Racing used to be a game of inches, nowadays it's a game of millimeters. World Cup mechanics are constantly looking for small advantages they can eke out of bikes to get them working that much better for their athletes. So, while pros bikes may look similar to the ones we ride, take a closer look at the set ups and you'll see a number of nifty hacks that are used to give them a competitive edge. Ten of our favorites are below.Wheel weights
If you get a mountain bike wheel spinning fast enough, you'll sometimes start to see it wobble from slight deviations in the weight. For pro racers, this can be off-putting, especially when they're in the air. These deviations can come from manufacturing or, most likely, from the valve stem, so to keep their wheels running straight and true downhill racers use wheel weights to counterbalance any anomalies. For some, it's a case of simply glueing a bit of metal onto the wheel but others, such as Sam Blenkinsop, have had a full, custom set of weights built
to fine-tune the weight distribution.Custom links
A linkage that works for us mortals may not be quite up to the task for the world's fastest racers. The one pictured above was produced by Devinci for Dakotah Norton and provided a bit more progression for the bigger hits he can expect at World Cup level. We've also seen a lot of custom links these past few seasons as teams try to get their heads around changing wheel sizes, especially when the mullet phase came in last year. The good news is, if custom links are successful, we very often see them trickle down into production eventually. Customized Cassettes
Getting good gear spacing can be a case of personal preference for a lot of riders and so some of them will look outside the box for the perfect cassette. Road cassettes have much more tightly packed gears so can often provide better ratios for riders looking for downhill racers looking for slim advantages, on top of this, they can sometimes provide a straighter chainline that can improve reliability and suspension performance. This year we've seen everything from 4 to 8-speed cassettes
cobbled together to get the chain line and ratios to match a rider's preference. The best bit of cassette tinkering still goes to the Athertons though and their neutral gear system
designed to eliminate pedal feedback. Mix & match pads
In an effort to get the best of both worlds, some racers run mix and match pads in their brakes. Greg Minnaar, for example, has previously used one metal pad and one resin pad together. The metal pad sits on the side that receives best airflow for improved cooling (inside for front and outside for rear). Data acquisition
Yes, we may have Shockwiz and SussmyBike, but the kind of telemetry that World Cup racers are using is way out of reach of most mountain bikers. The Stendec kits that a lot of teams were running in 2019 uses an array of pressure, speed and acceleration sensors used to assess suspension action, braking, ride height, and weight distribution. It all adds up and Stendec claims the data, if interpreted correctly, can shave three to five seconds off a two minute track.Custom noise dampening.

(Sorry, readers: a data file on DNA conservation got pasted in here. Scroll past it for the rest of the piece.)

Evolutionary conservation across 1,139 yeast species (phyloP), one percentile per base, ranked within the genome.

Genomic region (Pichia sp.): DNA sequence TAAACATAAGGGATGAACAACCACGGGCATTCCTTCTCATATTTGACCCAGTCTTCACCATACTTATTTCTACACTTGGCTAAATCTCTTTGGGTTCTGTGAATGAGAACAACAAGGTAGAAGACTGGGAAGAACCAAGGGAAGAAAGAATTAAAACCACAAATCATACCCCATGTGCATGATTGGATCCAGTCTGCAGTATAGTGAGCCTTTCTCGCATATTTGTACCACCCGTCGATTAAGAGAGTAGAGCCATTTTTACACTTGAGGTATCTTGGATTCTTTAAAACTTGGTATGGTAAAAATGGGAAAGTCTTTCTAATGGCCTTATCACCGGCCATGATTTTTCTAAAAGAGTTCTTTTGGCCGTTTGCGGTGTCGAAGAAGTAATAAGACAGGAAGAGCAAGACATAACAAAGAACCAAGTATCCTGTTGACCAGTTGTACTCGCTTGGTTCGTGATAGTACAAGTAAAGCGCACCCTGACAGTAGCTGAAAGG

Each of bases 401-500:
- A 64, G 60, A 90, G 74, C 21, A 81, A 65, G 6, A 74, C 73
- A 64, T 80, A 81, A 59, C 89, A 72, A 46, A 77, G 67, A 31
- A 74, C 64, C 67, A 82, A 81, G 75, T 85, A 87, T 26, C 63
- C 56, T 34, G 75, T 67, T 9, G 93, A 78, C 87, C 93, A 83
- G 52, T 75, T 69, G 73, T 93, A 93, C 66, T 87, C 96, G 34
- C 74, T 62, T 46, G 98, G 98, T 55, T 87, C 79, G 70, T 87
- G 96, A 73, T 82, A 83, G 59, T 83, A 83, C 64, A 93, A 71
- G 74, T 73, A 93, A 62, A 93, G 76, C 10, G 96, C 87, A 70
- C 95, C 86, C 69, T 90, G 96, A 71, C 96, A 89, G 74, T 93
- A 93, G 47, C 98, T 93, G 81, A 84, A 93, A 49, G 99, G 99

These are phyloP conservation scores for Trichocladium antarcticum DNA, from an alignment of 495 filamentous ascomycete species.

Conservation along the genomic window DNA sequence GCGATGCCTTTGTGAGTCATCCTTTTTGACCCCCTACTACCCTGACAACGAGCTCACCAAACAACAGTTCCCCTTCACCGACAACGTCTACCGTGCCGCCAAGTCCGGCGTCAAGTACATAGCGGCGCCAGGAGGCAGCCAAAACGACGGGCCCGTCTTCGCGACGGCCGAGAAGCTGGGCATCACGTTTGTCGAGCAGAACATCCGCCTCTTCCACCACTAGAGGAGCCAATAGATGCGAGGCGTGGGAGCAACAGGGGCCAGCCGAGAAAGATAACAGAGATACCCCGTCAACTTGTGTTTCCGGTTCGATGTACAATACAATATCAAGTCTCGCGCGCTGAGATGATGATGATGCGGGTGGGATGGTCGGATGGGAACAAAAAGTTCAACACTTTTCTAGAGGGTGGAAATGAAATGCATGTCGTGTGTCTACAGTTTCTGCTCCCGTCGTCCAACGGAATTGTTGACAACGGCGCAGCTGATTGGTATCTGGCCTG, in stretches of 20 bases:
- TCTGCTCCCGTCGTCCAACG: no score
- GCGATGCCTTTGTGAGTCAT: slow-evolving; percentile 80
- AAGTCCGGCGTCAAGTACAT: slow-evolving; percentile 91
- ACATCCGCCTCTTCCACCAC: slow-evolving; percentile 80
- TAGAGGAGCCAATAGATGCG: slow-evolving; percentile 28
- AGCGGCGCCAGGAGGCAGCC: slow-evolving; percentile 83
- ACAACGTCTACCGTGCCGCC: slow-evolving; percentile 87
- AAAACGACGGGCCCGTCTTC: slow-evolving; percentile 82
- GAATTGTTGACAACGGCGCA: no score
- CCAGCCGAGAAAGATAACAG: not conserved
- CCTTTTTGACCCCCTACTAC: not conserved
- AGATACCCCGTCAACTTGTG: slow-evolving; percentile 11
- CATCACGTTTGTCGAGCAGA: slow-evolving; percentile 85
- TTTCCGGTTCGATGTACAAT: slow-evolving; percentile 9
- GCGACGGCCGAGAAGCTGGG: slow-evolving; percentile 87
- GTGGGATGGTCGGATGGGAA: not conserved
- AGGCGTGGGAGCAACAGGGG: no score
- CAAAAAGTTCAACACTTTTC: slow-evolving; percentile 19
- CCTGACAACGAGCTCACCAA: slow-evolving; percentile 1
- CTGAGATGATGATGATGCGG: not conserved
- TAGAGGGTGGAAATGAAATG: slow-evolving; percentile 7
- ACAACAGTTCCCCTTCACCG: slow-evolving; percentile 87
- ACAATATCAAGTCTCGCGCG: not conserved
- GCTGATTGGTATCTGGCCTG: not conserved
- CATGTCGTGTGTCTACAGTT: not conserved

A quiet bike is a fast bike or, at least, a quiet bike lets a racer push harder. One of the biggest trends in mountain bike racing in the past few years has been towards silent bikes, and it works too. Standing trackside now you'll no longer hear creaks, cracks and slaps; instead there's just the whir of a freehub and the thwap-thwap-thwap of rubber on root. A lot of production bikes do have molded chainstay protectors now but World Cup mechanics still go a step further and use folded inner tubes, rubber pillows or velcro to keep the bikes quiet enough to ride through a library.
Some mechanics take this a step further and fill frames with expanding foam to keep internally routed cables quiet. Be careful if you're doing this yourself though, when we spoke to Brook MacDonald's mechanic
he told us that he made a mess of his personal bike before he got the hang of the technique to try it on Brook's.Cut spikes
If a tire's tread isn't quite suited to a rider's liking, the tire cutters will come out and it will get trimmed down to match their preferences. Most commonly, center knobs will be shaved to reduce the rolling resistance. This means a rider can stay on a tread pattern they're familiar with while keeping a tough carcass and cornering performance but still not feel held back on flatter, hardpack sections.
If you want to try this yourself, practice on an old tire or just buy a tire that's designed to replicate a cut-down spike, such as a Maxxis Shorty.Brake and shifter grip tape
There's nothing too technical behind this but a finger slipping off your brake lever or shifters could cost you the race. Most racers will put a thin strip of grip tape on the important controls to give a bit of extra purchase and ensure that no chances are taken.246mm rotors
As the wheels get bigger, the riders get bulkier and the speeds get higher on World Cup tracks, more stopping power is needed to keep it all under control. Galfer have been pushing the boundaries of rotor size recently and introduced this mammoth 246mm rotor to the front of Baptiste Pierron's bike this year. This is probably another bit of tech you can expect to trickle down soon but it will probably come to e-MTBs first as they need the extra stopping power more than a regular bike due to their extra mass.Grip protectors
With mechanics spending most of their days working on pros bikes, the chances of their greasy paws contaminating a rider's grips are fairly high. To combat this, most bikes will sit in the pits with a piece of branded fabric over the grips, keeping them pristine for when a rider hops on.